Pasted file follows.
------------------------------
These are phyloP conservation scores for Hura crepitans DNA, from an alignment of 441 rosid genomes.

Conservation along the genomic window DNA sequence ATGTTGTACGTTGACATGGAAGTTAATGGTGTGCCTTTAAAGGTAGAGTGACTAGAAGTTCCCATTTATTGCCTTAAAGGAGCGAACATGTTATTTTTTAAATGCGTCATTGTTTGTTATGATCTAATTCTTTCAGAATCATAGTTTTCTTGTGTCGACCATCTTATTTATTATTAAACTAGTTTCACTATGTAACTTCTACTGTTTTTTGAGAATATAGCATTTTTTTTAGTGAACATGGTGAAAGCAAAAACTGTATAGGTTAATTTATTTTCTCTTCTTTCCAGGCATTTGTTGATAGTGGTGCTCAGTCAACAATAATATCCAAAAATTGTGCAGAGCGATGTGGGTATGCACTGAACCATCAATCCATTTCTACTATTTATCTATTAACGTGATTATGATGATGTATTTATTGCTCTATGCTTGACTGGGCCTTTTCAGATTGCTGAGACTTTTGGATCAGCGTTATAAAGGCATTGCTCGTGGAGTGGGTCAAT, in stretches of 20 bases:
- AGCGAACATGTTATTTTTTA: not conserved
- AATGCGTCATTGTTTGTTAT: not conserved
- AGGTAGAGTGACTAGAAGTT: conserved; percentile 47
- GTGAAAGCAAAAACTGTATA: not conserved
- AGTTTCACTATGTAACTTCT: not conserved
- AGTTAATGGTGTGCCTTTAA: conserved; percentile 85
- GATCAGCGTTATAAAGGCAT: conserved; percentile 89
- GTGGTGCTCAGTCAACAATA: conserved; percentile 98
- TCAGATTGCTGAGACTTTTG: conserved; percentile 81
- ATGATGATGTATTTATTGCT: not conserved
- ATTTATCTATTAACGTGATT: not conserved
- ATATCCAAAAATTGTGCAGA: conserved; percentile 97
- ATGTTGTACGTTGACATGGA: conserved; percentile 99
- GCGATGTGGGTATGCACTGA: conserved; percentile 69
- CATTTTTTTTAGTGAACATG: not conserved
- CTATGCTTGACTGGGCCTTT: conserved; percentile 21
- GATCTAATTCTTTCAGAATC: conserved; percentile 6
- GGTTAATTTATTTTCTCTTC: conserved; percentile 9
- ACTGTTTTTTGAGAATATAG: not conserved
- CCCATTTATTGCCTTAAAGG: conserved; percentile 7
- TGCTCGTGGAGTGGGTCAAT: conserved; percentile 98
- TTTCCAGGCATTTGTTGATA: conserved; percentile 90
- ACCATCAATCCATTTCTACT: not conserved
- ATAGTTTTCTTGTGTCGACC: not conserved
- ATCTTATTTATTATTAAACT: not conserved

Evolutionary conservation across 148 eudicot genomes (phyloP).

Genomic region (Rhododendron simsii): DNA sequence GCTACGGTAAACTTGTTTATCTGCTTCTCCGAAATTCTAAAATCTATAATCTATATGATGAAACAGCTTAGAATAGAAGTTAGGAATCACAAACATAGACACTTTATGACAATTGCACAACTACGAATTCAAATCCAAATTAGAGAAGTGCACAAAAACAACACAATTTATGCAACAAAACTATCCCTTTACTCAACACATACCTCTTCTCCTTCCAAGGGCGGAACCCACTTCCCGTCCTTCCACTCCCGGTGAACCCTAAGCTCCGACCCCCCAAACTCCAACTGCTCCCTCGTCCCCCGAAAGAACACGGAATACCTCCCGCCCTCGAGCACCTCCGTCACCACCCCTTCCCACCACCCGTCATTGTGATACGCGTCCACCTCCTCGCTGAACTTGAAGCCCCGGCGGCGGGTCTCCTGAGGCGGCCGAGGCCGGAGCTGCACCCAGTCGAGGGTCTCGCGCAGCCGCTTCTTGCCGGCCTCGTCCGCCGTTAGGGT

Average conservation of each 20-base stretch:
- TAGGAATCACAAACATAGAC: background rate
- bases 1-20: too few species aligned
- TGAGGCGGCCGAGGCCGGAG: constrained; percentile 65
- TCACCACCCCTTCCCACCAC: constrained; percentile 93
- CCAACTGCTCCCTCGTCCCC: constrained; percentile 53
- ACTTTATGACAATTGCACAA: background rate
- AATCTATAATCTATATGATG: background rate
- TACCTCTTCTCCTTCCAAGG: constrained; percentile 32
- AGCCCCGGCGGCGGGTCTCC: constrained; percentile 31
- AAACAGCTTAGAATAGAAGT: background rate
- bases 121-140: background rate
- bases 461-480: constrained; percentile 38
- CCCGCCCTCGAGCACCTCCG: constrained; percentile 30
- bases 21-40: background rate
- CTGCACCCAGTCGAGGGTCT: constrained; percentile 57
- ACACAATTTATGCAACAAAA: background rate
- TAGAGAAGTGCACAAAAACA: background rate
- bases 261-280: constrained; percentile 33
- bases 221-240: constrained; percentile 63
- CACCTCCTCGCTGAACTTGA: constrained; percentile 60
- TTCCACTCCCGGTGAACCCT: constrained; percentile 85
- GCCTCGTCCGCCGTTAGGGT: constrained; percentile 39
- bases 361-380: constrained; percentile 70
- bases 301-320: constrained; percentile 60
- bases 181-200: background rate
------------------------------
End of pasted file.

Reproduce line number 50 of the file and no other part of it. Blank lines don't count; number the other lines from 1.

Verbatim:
- CACCTCCTCGCTGAACTTGA: constrained; percentile 60